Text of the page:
Where Serious Musicians Surf since 1996. Serving music creators and the industry that supports them.

Main Menu
Home
Newsletter
Directory
Magazine Archive
Advertising
Follow Us On Twitter Like Us On Facebook

Sponsor

Sponsor

Sponsor

Sponsor

Sponsored Links

Sponsor

Sponsor

Sponsor

  
Home > Magazine > Article Archive > News

Reviews: Sean Wiggins & Lone Goat ~ The Kitchen Sink
Posted on Saturday, August 04, 2007 @ 01:16:57 UTC
Topic: Reviews

Artist: Sean Wiggins & Lone Goat

CD: The Kitchen Sink

Home: Los Angeles, California

Style: Soul/Country

Quote: "Sean Wiggins proves to be one eclectic cowgirl throughout this CD, and listeners will be glad that she decided to throw in the kitchen sink."

By Dan MacIntosh

Sean Wiggins is dressed like a true cowgirl on the cover of The Kitchen Sink. She’s got the hat, the Levis, and the boots. So you might expect this CD, which was cut with her band Lone Goat, to sound like a real hoedown. But a gander at Wiggins’ MySpace site reveals that her influences include Janis Joplin, Bonnie Raitt, ZZ Top, Aretha Franklin, The Beatles, and Tina Turner. Notice anything un-country about this group? That’s right, there’s not a hat act in the bunch.

A key to Wiggins’ story can be found on her website, where it states that she was born in New York City, before settling in Los Angeles. “Sean Wiggins has honed her skills as a rock/country goddess with a blues edge.” I tend to see that description a little differently; she sounds to me like a blues mamma, with a touch of twang. But that’s all semantics anyhow.

Wiggins is a girl brought up in the country but raised on soulful rock & roll. And the first two tracks on this CD, “Into The Blue” and “I’m Not Your Maid," bring out Wiggins' soulful side. But “Watchin’ the World Go By," which bemoans the high cost of living these days, is a toe-tapping, country tune. Wiggins sings it nicely, with just a slight yodel in her voice. But she’s back to her soul sister ways with “Crazy," which is a pumping bass and guitar workout. “I might be crazy,” she states during this one, “but I’m feeling fine.”

I particularly like the track “Taking It Slow." Backed by unobtrusive acoustic guitar, Wiggins sings about the wisdom of taking it easy. It’s one song where the sonic perfectly matches the lyric.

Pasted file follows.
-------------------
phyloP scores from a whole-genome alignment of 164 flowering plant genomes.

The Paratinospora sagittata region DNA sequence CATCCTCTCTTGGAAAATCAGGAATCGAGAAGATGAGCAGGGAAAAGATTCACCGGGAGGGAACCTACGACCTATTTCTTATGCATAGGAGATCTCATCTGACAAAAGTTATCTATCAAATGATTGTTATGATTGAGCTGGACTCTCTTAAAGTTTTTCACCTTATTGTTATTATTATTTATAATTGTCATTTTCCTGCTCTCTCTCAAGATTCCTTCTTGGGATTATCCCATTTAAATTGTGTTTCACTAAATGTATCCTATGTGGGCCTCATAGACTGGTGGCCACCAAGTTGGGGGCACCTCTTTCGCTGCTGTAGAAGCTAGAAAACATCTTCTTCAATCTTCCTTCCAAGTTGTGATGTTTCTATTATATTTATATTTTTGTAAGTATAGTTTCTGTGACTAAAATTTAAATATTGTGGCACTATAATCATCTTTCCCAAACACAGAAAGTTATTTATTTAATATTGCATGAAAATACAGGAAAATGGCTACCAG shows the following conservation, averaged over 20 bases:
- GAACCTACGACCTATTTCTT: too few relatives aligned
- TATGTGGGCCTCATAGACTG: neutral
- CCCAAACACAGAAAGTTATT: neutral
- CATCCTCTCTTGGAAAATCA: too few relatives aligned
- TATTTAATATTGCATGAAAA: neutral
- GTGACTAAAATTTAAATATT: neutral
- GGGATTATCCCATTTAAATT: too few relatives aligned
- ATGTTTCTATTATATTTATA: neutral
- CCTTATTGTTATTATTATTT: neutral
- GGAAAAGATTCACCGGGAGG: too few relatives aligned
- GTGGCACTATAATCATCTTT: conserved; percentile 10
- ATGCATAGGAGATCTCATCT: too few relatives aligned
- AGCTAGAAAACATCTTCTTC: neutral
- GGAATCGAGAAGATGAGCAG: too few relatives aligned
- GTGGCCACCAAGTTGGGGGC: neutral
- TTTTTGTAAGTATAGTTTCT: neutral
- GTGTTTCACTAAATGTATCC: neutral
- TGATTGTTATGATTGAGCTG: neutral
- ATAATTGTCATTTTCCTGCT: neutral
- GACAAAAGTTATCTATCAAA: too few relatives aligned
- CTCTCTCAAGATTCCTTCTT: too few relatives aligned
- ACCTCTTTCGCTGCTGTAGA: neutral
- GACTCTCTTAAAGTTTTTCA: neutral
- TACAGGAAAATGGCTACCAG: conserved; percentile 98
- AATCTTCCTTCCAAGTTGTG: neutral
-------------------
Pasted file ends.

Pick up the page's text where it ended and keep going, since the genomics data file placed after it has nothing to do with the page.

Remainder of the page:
With its soul shouts, country weepers, and ballads, this CD has a little of everything. “There is no rhyme or reason to the style of the tunes,” Wiggins states in the liner notes. “We threw in everything…including the kitchen sink.” And for what it’s worth, that lone goat shows up pictured inside the CD booklet.

The lone goat band includes Paul Houston on electric and slide guitars; Todd Connelly at the bass; and Robert Dill holding down the drums. Sylvia Owens also adds bass to “More," and Jim Patterson is the bassist for “Crazy." This disc also sports a few guests. These include Linda Kodaira, who plays violin on “You Done Me Wrong”; Candler, who adds percussion to the acoustic version of “Watchin’ the World Go By”; and Jeddrah Schmit, who provides backing vocals for “Whole Enchilada."

Wiggins is not only a vocalist to be reckoned with, but she is also a writer. She wrote eight of these twelve tracks, and collaborated on four of them. Her guitarist, Paul Houston, helped her produce it.

Sean Wiggins proves to be one eclectic cowgirl throughout this CD, and listeners will be glad that she decided to throw in the kitchen sink.

Buy at CD BabyBuy at CD Baby Indie-Music ProfileIndie-Music Profile

Artist Website: http://www.seanwiggins.com










 
Sponsor

Sponsor

Sponsor

Options

 Printer Friendly Page Printer Friendly Page

 Send this Story to a Friend Send this Story to a Friend


Sponsor

Sponsor

Sponsor

Sponsor

Sponsor









Home

Magazine Archive

Directory


Copyright Indie-Music.com

 

About Indie-Music.com: Where Serious Musicians Surf since 1996. Serving music creators and the industry that supports them.

Notice: This is a mandatory FTC full disclosure notice. This website reviews music from artists who may have paid for the service. We may also receive commission from sales of products advertised, featured, linked, or written about on this site. Although not typical of Indie-Music.com, this site may include paid editorials or endorsements.